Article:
CNN Paula Zahn Now - Transcript
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COLLINS: Well, Dana Bash, we know you will be watching it from Washington for us.
Dana, thank you.
BASH: Thank you.
COLLINS: A lot of Republicans and Democrats in Congress want to stop this deal.
So, let's turn to the chairman of the House Homeland Security Committee. And that is Republican Peter King of New York.
Representative King, administration officials have shared details of this sale with you -- of course, it is classified information -- that has assured them all is safe.
What convinces you, though, that the deal is still not a very good one U.S. security?
REP. PETER KING (R), NEW YORK: First of all, Heidi, as you were discussing, UAE, the United Arab Emirates, at best, has a very checkered record, when it comes to fighting terrorism.
And there is nothing in there, despite what Secretary Chertoff says -- I have heard the conditions that have been imposed. And they are not enough to protect us, unless we know for certain that this company is free of terrorism, that it has no risks at all. And there is no way we can know that, because there was no thorough investigation whatsoever.
The fact is, this was a cursory investigation. It was conducted in a matter of a few days. It was treated as any other business transaction. There was -- and all they looked for, as far as the background of this company, was, did the intelligence community have anything on record, anything on file against them?
There was no investigation. There was no analysis. There was no vetting. If you or I were appointed to even a sub-Cabinet post in the administration, we would be subjected to much more investigation that this company, in a $7 billion deal, got.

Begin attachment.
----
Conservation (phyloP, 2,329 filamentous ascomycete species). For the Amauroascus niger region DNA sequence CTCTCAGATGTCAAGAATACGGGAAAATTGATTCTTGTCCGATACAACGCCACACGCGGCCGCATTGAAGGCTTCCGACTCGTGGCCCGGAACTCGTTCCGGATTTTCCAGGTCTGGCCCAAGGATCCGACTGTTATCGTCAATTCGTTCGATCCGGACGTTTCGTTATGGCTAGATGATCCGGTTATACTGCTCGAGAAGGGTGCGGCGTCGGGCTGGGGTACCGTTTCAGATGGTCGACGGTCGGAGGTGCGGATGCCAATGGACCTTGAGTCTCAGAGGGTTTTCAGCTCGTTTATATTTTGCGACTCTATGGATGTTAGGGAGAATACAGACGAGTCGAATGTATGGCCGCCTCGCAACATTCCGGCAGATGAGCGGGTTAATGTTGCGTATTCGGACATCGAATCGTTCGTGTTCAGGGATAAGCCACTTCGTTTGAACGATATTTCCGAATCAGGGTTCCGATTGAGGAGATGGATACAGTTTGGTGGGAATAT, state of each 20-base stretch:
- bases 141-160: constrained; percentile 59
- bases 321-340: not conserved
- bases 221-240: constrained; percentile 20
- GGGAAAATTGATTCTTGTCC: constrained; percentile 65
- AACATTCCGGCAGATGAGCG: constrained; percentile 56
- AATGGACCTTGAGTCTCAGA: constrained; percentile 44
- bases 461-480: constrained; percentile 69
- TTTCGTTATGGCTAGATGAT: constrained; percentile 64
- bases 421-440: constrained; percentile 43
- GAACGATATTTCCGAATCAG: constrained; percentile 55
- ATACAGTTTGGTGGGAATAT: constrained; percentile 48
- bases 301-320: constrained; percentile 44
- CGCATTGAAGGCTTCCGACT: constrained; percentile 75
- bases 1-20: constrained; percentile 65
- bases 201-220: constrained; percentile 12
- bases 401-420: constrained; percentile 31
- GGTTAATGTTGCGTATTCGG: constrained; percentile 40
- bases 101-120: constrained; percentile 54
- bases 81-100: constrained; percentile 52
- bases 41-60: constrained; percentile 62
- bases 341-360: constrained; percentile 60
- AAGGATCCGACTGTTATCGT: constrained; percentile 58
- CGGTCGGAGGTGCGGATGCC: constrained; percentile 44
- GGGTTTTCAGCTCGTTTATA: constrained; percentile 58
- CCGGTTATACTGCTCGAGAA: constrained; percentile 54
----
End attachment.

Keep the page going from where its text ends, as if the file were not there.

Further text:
COLLINS: Well, DPW will not be the owners of the port, though, nor will they be solely in charge of security.
The Department of Homeland Security and local authorities have primary oversight on that. And foreign companies have actually been running ports for years. Is this really about the fact that it is an Arab-owned company?
KING: It's not that it is an Arab-owned company. The fact is that it is a country which has a very strong al Qaeda presence. Prior to September 11, the United Arab Emirates was one of only three nations in the entire world which recognized the Taliban as a legitimate government in Afghanistan. As you heard, two of the hijackers were of UAE ancestry.
There has been terrorist financing going through the country. I know, from people in the aviation industry, that there were ticket agencies in Dubai, where the hijackers bought large numbers of tickets.
KING: They were laundered through there.
So, this any -- this is not any Arab country. It's not just a foreign country. It is a country with a strong al Qaeda presence. And there is no assurance we have that that presence will not be part of the company.
COLLINS: All right.
Well, before we let you go, let's talk, for a moment, about overall port security. We still screen only a small portion of the cargo that comes through each day. How safe should we be feeling at this point?
KING: Well, they are safer than at 9/11.
You know, they say that only 5 percent is actually tested. But a good number of the cargo -- a very high percentage of the cargo is actually screened overseas, and it' monitored.
So, it -- listen, we have a long way to go. But it is far better than some of the critics say.
COLLINS: Some progress there, then.
Representative Peter King, thank you.
In just a moment...
KING: Thank you, Heidi.
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